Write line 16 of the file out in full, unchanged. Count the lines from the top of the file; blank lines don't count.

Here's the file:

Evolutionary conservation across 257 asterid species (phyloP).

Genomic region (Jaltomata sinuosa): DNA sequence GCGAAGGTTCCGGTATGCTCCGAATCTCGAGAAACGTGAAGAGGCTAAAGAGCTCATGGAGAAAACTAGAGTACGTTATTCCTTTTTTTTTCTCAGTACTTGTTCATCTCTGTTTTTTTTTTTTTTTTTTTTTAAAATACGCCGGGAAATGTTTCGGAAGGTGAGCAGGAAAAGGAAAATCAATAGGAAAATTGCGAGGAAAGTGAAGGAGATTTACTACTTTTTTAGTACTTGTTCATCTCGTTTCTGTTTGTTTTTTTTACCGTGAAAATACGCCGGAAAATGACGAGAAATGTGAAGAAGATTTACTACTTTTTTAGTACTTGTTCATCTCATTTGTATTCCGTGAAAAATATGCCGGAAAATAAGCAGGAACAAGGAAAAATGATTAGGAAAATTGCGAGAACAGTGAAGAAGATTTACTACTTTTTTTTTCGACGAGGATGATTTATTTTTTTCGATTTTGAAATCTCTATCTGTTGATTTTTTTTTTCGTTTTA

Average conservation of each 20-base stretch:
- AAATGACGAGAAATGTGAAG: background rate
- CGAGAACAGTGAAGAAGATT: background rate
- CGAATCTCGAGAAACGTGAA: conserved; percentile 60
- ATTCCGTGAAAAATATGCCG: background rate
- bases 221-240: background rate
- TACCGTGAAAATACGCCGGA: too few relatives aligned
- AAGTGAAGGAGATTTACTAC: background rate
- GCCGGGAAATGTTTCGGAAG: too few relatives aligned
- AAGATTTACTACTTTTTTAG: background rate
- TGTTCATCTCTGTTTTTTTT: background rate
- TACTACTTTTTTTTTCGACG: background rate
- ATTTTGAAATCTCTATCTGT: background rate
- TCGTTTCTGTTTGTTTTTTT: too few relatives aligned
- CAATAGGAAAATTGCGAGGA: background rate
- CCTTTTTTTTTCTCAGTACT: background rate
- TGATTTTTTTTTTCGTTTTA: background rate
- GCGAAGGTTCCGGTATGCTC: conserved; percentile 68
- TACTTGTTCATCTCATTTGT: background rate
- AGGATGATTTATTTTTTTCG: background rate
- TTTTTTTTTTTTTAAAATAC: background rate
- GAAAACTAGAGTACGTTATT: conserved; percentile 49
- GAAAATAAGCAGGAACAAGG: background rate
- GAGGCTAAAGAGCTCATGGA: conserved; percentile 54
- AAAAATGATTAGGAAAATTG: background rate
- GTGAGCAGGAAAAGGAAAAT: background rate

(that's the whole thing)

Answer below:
- TCGTTTCTGTTTGTTTTTTT: too few relatives aligned